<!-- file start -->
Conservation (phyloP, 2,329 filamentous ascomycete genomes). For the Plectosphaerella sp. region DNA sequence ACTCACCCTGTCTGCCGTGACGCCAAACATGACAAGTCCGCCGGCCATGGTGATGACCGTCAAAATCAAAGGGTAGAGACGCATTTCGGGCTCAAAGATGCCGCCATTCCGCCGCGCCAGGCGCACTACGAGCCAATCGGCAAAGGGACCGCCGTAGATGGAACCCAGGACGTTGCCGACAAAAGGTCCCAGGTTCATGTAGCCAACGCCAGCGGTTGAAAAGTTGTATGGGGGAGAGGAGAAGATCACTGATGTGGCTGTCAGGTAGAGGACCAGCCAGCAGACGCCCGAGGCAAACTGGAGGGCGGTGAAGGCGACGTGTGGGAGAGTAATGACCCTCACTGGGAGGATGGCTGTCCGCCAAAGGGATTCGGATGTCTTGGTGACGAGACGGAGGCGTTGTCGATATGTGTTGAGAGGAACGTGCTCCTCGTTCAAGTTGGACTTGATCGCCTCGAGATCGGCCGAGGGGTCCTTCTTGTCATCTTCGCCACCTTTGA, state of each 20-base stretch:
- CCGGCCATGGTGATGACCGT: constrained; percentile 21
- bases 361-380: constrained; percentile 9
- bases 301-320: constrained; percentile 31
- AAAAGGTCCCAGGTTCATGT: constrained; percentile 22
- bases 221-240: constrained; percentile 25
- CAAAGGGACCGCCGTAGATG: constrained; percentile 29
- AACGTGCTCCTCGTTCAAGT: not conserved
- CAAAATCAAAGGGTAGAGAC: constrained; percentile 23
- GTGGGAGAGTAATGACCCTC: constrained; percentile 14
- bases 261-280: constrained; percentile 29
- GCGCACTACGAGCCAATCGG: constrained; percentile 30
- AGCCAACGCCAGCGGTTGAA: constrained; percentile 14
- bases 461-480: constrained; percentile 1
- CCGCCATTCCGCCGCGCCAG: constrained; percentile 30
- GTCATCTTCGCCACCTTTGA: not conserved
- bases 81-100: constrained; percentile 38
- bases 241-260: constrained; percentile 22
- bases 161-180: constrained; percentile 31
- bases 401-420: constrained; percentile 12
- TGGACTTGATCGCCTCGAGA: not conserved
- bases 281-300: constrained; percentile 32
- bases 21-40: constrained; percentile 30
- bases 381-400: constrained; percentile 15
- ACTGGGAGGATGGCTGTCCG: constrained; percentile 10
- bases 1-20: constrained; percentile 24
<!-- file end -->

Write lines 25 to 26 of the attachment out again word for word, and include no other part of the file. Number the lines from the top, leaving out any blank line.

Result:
- ACTGGGAGGATGGCTGTCCG: constrained; percentile 10
- bases 1-20: constrained; percentile 24